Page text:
This letter was written by Jonathan D. Lewis (1774-1841) to his sister Eliza (Lewis) Vaughan, the widow of Dr. John Vaughan (1775-1807). Jonathan went to Russia while a young man and established the first American dry goods commission house in St. Petersburg, made a large fortune, took up his residence in England, and was the father of John Delaware Lewis, who became a member of the British Parliament. Jonathan was married to Eliza Clewlough, daughter of Capt. Clewlough of the British Navy.
Jonathan and Eliza were the children of Joel Lewis (1750-1820) and Amy Hughes (1754-1826). The inscription on Joel’s headstone says that he served as the “US Marshall of the Delaware District during both Presidential terms of Thomas Jefferson.”
Jonathan and Eliza had a brother named William David Lewis (1792-1881) who is mentioned in this letter. He was the private secretary to Henry Clay in 1814-’15 and accompanied him when he was United States peace commissioner to Great Britain. Subsequently he worked in Russia for his brother Jonathan from 1818 to 1824, devoting much study to the Russian language while residing there. On his return to Philadelphia, he became an importer and commission agent, and from 1849 to 1853, he was collector of the port; in 1854 was president of the Catawissa railroad, and treasurer of the Williamsport and Elmira railroad. For many years he was cashier of the Girard bank of Philadelphia. He was a trustee of various benevolent institutions, and at one time was president of the Pennsylvania academy of fine arts. He translated and published the “Bokesarian Fountain,” by Alexander Pushkin, and other poems by various Russian authors (Philadelphia, 1841), which was favorably commented on by the Russian press, and was an introduction to the subsequent demand for Russian literature in America.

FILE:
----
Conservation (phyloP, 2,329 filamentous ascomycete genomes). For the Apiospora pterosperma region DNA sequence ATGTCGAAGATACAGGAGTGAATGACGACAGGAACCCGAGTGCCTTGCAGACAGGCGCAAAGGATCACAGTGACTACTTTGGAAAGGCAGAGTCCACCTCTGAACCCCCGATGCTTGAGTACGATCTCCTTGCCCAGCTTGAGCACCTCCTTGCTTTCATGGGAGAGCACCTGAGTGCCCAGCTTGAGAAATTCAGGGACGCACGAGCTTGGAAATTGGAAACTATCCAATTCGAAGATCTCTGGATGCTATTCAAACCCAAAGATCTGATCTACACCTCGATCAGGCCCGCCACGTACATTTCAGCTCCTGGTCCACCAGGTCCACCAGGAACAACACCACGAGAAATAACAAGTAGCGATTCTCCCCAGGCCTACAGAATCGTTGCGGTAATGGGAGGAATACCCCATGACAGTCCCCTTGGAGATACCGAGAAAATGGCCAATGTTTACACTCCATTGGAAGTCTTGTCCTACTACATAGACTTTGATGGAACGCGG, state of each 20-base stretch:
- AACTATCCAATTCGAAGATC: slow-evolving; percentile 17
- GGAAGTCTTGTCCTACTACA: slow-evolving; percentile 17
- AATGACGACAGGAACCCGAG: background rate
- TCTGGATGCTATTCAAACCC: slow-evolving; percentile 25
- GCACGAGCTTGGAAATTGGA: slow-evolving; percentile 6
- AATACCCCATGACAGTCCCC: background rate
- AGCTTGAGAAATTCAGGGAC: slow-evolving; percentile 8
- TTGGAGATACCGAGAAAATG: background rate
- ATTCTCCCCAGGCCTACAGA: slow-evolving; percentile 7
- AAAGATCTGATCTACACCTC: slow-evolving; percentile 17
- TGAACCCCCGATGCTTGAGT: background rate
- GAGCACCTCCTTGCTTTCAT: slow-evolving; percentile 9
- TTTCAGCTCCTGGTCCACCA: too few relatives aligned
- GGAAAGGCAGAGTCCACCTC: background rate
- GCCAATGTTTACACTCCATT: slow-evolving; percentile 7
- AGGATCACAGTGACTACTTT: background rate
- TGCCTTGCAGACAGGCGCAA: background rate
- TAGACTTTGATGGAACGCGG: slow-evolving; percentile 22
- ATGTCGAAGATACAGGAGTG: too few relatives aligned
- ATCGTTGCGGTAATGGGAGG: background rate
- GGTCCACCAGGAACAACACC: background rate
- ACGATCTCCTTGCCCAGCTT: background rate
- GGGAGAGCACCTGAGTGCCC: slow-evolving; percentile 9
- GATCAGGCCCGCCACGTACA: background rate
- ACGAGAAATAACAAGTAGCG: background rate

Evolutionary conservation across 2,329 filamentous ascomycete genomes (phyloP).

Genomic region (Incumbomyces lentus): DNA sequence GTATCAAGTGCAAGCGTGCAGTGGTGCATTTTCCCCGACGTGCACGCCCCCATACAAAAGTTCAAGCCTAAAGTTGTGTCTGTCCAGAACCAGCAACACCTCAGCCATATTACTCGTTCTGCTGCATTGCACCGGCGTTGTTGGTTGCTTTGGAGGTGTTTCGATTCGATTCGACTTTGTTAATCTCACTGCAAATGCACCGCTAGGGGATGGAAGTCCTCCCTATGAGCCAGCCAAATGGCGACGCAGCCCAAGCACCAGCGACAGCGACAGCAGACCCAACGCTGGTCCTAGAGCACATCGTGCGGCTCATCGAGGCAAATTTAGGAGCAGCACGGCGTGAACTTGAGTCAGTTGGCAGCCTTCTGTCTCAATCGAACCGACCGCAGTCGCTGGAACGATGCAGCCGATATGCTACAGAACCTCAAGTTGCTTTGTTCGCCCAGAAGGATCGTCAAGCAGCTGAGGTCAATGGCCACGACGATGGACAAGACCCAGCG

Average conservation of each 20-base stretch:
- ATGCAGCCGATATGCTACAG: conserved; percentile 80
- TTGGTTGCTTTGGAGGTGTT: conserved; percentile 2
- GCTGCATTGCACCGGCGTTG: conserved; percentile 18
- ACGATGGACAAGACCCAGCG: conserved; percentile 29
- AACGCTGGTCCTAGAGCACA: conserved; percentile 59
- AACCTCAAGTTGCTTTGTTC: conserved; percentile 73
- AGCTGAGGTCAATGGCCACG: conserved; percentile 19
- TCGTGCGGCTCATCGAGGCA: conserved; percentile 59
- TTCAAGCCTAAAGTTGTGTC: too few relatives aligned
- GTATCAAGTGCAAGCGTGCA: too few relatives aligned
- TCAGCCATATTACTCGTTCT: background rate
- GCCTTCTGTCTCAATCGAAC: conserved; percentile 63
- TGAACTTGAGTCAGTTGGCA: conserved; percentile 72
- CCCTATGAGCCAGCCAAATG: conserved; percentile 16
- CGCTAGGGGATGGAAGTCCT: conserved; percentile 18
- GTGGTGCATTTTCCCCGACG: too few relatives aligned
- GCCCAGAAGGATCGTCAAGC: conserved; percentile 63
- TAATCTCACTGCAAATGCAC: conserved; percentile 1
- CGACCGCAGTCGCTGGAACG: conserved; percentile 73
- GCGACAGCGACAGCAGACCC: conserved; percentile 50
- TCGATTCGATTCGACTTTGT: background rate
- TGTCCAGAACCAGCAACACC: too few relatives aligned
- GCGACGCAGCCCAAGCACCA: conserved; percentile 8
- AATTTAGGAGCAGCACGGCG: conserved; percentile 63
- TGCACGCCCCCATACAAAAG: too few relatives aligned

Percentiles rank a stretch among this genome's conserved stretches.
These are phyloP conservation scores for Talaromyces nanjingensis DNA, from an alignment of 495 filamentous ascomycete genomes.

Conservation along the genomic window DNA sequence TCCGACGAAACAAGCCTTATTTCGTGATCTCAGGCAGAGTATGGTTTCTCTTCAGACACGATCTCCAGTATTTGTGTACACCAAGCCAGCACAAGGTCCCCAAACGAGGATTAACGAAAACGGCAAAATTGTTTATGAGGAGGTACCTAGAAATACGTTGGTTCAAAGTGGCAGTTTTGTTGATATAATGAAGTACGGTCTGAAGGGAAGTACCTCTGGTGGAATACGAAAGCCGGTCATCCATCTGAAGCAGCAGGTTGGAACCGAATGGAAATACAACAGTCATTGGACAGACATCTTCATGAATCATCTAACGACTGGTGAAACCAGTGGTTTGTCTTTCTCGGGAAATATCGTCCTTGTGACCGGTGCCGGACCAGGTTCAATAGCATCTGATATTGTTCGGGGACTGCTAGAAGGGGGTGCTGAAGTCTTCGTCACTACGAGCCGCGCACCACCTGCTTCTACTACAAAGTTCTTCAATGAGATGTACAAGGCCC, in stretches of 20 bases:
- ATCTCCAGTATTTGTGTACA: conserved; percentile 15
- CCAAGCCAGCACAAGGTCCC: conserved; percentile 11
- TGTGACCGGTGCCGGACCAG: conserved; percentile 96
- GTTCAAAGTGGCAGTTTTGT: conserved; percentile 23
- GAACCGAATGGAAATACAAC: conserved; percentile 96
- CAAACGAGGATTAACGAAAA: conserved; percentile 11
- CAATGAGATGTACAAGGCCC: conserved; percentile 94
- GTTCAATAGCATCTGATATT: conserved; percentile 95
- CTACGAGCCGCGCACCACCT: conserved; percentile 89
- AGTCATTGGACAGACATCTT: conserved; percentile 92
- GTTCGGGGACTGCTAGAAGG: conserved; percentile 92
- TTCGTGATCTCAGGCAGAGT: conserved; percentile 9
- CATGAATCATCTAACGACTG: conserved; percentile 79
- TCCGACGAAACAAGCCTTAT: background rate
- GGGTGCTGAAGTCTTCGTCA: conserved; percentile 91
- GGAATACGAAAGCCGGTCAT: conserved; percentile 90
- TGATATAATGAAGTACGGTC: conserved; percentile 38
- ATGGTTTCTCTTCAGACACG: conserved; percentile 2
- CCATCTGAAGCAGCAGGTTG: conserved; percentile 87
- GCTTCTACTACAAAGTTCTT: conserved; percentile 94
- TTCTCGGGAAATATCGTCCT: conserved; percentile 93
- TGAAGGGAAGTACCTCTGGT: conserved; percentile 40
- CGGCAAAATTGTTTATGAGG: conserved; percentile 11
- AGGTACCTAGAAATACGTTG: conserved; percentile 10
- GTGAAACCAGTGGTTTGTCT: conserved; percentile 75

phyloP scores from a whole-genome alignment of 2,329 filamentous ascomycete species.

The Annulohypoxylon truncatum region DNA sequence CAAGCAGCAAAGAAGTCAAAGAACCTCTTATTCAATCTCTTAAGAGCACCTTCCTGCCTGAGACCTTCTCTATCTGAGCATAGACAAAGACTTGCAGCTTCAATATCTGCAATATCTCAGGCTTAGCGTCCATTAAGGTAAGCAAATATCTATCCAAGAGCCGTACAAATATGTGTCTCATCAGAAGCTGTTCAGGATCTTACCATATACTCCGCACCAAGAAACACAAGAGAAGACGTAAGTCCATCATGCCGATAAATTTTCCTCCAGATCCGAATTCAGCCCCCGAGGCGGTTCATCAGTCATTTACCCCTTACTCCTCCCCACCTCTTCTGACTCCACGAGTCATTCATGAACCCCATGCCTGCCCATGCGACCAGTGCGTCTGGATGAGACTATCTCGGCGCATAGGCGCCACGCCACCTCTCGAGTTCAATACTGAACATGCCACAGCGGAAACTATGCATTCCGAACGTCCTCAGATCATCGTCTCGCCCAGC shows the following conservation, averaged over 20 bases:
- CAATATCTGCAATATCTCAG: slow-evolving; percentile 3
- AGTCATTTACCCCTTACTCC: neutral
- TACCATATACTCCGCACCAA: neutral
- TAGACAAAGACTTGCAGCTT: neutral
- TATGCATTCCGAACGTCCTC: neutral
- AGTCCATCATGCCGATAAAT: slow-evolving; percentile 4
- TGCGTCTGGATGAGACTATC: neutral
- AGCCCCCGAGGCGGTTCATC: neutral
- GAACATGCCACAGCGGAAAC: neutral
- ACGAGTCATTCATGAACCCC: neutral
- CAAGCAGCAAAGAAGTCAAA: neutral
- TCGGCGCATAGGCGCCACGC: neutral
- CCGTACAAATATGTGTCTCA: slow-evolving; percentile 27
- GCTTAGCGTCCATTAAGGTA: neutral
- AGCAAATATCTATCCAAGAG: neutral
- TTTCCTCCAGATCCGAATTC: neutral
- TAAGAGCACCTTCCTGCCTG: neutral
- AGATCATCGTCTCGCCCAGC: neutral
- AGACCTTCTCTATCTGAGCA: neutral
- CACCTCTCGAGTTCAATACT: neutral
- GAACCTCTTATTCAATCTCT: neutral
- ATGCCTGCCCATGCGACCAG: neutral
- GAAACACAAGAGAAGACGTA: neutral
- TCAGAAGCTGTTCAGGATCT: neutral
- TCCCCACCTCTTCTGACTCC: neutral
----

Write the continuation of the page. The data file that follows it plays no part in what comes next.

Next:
Jonathan and Elizabeth also had a sister named Abigail (“Abbie”) Lewis (1776-1834) who married Benjamin Patterson. Their daughter, Susan Patterson, married Dr. David Kirkpatrick of Westmoreland County, Pennsylvania — an event referred to in this letter.
Eliza’s husband, Dr. Vaughan was the son of Rev. Joshua Vaughan (1749-1808) and Jane Taggart (1754-1822). John Vaughan was educated in Chester, Pennsylvania, and in 1793 and 1794, while studying to be a doctor, attended lectures on medicine at the University of Pennsylvania in Philadelphia. Vaughan practiced medicine in Delaware, first in Christiana Bridge and later in Wilmington. He was a member of several professional organizations, including the Philadelphia Academy of Medicine, the Medical Society of Philadelphia, the American Medical Association, and the Delaware Medical and Philosophical societies. Vaughan was a prolific author, lending his pen to topics of medical and scientific importance. He kept his “Medical Diary No. 3″ before and during the serious yellow fever epidemic of 1802. Vaughan died in 1807 of typhoid fever.
Addressed to Mrs. E. L. Vaughan, Wilmington, State of Delaware
Susquehanna, Capt. [Charles J.] Dixey
St. Petersburg [Russia]
September 8th 1821
I received your favour giving a little history of the family for which please to accept my best thanks. John did right in marrying, I think. William will be about leaving you I suppose when this arrives. I am tired of business and want him back to assist me. Susan P’s marriage has been highly gratifying to me. I hope that your family and Mrs. P’s are on the best of terms together — anything else would be shameful to professors of Christianity. You shall both receive from me all the assistance that I can afford. I know you both to be good women. Make my love to all your family.
Yours affectionately, — J. D. L.